Thursday, August 12, 2004

I Missed This One

Thanks to Dean's World, which points to The Queen of All Evil, I learned about this piece of trash that ran in the Austin American-Statesman about five weeks ago:
Ritter: The messages we send when moms stay home

By Gretchen Ritter
Tuesday, July 06, 2004

...It is time to have an honest conversation about what is lost when women stay home. In a nation devoted to motherhood and apple pie, what could possibly be wrong with staying home to care for your children?

Several things, I think.

It denies men the chance to be involved fathers.... [Not really. They don't work all the time. Or should all fathers be stay-at-home dads?]

...It is not selfish to want to give your talents to the broader community — it is an important part of citizenship to do so, and it is something we should expect of everyone. [Working for pay isn't an act of citizenship, it's an economic act. Those mothers who choose not to do so are making a deliberate choice to raise their children rather than have them raised by strangers. That's a rather decisive act of citizenship, if you're looking for one.]

Full-time mothering is also bad for children. It teaches them that the world is divided by gender... [Only if they never see their fathers.]

...Our sons and daughters should grow up thinking that raising and providing for a family is a joint enterprise among all the adults in the family. [So, mothers who stay at home don't "provide" for their families? Is that it? That's hardly a good feminist attitude.]

...Many middle-class parents demand too much of their children. We enroll them in soccer, religious classes, dance, art, piano, French lessons, etc., placing them on the quest for continuous self-improvement. Many of these youngsters end up stressed out.... [She's probably speaking from first-hand experience because she has no idea how it's done by parents who really give a hoot about their children.]

Finally, the stay-at-home mother movement is bad for society. It tells employers that women who marry and have children are at risk of withdrawing from their careers, and that men who marry and have children will remain fully focused on their careers, regardless of family demands. Both lessons reinforce sex discrimination. [Well, then, let's force all mothers to go to work.]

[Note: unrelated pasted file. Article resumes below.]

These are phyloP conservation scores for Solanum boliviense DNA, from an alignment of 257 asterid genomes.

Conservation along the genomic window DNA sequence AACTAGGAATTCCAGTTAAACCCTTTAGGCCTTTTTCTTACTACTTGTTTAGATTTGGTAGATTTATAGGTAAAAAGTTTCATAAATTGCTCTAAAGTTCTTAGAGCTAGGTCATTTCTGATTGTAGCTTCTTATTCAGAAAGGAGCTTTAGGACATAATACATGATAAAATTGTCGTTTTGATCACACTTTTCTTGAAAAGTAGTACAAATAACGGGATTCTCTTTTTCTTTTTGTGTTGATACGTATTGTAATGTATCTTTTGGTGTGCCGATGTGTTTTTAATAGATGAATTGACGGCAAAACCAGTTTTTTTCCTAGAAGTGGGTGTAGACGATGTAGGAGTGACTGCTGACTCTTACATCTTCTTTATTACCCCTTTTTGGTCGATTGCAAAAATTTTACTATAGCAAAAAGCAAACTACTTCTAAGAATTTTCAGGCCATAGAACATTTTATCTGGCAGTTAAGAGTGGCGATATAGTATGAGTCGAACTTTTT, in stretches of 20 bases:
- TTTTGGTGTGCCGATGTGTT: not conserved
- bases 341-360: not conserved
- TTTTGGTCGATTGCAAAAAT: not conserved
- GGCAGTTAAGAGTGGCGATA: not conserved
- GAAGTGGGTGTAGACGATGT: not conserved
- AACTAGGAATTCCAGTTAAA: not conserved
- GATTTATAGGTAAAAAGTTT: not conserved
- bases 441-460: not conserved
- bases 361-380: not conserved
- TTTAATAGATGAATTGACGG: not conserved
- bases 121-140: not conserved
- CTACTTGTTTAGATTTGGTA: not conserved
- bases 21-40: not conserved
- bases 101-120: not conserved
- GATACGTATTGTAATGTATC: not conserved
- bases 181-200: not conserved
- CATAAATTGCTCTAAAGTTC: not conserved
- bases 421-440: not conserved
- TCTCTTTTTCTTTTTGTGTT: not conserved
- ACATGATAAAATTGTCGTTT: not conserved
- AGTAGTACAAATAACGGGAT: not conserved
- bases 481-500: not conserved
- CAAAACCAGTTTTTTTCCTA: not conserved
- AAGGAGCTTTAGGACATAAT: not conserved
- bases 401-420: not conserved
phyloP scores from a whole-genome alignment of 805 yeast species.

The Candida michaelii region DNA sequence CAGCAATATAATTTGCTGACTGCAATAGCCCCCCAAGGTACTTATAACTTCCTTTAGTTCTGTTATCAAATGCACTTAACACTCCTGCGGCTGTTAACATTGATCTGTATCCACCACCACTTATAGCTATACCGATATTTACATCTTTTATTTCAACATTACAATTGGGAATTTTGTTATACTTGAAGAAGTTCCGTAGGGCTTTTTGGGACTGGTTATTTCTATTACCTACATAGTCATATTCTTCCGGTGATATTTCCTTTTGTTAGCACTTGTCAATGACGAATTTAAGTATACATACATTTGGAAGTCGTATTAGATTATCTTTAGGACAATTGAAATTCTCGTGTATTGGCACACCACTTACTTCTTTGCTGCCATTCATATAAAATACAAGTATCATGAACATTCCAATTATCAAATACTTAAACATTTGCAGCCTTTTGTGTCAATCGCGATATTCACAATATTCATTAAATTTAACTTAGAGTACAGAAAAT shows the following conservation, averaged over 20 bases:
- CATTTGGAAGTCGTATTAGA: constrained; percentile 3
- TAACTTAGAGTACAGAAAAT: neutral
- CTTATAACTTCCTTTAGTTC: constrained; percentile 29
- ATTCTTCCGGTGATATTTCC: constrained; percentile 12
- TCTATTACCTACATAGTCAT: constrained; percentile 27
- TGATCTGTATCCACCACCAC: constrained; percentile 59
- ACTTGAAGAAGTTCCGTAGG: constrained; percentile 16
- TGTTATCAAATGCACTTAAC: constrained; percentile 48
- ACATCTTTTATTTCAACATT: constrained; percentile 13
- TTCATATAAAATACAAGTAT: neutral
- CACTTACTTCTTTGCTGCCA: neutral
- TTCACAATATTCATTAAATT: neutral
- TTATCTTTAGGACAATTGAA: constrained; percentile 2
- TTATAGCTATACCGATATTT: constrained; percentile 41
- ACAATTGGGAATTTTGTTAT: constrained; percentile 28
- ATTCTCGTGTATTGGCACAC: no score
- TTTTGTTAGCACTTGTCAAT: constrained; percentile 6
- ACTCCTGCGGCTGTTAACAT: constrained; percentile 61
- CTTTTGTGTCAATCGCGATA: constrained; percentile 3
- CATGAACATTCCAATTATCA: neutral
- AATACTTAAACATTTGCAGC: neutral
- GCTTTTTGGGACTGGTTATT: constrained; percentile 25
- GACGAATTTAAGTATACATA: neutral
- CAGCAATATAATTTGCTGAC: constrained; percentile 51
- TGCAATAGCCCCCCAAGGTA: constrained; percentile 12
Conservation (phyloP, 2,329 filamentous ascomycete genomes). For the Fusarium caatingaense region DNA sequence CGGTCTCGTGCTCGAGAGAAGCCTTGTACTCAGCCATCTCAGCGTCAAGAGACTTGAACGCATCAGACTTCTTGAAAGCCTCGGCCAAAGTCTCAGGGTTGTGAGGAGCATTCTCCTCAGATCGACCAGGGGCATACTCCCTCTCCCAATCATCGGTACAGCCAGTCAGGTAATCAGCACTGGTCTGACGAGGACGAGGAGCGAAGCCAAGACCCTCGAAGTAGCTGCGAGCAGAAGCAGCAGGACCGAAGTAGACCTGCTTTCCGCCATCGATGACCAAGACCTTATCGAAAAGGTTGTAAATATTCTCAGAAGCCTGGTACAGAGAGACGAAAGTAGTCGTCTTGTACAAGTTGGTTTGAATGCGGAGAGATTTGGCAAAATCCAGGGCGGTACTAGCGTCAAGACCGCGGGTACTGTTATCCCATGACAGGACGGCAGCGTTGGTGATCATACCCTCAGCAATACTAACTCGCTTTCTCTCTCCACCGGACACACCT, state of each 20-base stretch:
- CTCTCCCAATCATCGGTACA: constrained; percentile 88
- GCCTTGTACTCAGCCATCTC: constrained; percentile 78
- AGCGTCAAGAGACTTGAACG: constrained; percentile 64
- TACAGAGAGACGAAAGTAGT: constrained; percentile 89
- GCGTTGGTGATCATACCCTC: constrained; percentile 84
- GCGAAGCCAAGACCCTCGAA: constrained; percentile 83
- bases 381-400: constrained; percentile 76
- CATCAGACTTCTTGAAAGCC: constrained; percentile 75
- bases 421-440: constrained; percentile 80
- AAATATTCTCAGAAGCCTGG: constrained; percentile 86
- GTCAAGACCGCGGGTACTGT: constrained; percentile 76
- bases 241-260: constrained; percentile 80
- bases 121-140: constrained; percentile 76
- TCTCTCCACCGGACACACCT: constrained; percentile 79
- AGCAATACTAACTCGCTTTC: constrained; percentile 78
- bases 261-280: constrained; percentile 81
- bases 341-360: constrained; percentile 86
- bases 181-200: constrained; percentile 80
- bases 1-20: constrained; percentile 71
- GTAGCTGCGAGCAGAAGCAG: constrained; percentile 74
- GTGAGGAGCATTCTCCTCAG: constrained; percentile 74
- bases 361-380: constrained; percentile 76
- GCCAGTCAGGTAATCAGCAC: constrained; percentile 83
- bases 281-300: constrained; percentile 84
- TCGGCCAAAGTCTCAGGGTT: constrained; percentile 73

This movement also privileges certain kinds of families, making it harder for others. The more stay-at-home mothers there are, the more schools and libraries will neglect the needs of working parents, and the more professional mothers, single mothers, working-class mothers and lesbian mothers will feel judged for their failure to be in a traditional family and stay home their children. [I'd say that's their problem. If they can't stand the heat, they ought to get into the kitchen.]

By creating an expectation that mothers could and should stay home, we lose sight of the fact that most parents do work — and that they need affordable, high quality child care, after-school enrichment programs and family leave policies that allow mothers and fathers to nurture their children without giving up work. [So in fact most parents (i.e., mothers) do work (an unsupported statement), but it's an invisible fact (don't ask me how, if all those mothers are out there working), so that taxpayers (I guess they're not mothers) don't realize that they're not shelling out enough for each others' child care, etc., etc. That's about the best I can do with that convoluted piece of "logic".]

Raising children is one of the most demanding and rewarding of jobs. It is also a job that should be shared, between parents and within communities, for the sake of us all. [Ah so, it takes a village to raise your children, does it Ms. Ritter?]
Ms. Ritter is director of the Center for Women's and Gender Studies (whatever that is) at the University of Texas and an associate professor of government and women studies (whatever that is). My Texas tax dollars at work. Grrrrrh!